Japan to stop labeling people unmarried at 50 as 'lifelong singles'
Japan Today -- May 24
The government will no longer use the term "lifelong singles" as a label for people who have not married by age 50, deeming the term inaccurate as Japanese are increasingly tying the knot later in life, officials said Thursday.

The label has been used in annual white papers and statistics on the grounds that the fertility rate of women falls significantly when they enter their 50s.

But its use, which is believed to have begun some 30 years ago, has been criticized due to it implying that marriage and parenthood are inextricably linked and because it suggests people do not marry after 50.

The government has already removed the descriptor from some white papers in response to the evolving definition of the family. However, the percentage of "lifelong singles" will continue to be included in demographic forecasts and other statistics as it serves as a key indicator, with the data categorized simply as referring to "people unmarried by 50," they said.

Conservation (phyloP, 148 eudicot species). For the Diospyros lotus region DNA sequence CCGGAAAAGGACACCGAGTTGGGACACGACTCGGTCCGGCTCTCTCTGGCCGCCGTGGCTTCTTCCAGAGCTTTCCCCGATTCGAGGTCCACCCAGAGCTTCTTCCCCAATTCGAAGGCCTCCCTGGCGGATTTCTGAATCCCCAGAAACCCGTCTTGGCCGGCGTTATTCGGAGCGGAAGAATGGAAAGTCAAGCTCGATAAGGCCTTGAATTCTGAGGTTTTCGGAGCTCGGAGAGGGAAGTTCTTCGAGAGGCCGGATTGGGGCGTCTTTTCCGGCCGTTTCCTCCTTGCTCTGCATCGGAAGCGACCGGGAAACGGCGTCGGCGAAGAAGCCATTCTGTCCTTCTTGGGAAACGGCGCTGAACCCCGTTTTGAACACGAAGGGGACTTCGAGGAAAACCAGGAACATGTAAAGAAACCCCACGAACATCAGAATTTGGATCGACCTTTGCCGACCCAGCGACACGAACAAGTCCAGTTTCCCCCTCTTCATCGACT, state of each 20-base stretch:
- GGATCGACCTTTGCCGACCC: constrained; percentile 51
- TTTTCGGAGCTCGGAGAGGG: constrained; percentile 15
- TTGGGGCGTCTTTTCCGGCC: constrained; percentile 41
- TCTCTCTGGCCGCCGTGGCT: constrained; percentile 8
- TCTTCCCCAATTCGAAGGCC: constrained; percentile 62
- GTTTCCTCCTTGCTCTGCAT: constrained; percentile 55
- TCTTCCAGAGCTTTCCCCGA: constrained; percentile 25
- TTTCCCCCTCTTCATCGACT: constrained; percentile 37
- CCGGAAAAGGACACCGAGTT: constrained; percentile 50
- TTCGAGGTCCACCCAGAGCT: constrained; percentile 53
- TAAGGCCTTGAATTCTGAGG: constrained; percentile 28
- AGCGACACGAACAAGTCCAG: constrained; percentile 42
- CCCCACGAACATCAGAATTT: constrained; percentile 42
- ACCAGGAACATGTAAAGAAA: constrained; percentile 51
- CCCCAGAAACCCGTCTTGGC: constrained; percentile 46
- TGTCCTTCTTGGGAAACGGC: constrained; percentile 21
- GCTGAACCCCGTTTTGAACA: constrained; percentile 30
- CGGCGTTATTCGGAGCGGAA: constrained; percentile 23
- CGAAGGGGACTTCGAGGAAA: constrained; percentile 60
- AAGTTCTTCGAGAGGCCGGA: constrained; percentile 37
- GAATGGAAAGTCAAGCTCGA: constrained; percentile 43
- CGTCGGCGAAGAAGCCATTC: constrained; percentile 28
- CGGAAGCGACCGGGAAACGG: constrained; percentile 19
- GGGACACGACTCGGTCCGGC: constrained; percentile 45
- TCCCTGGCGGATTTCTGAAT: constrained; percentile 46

The data on the percentage of singles at age 50 is released by a health ministry research institute in conjunction with the national population census conducted every five years. The data does not include those who divorced or were made single by the death of a spouse.

In 1985, under 5 percent of men and women were classed as unmarried before 50, but the figure eclipsed 10 percent for men in 2000 and rose above 20 percent for men and 10 percent for women in 2010.

News source: Japan Today
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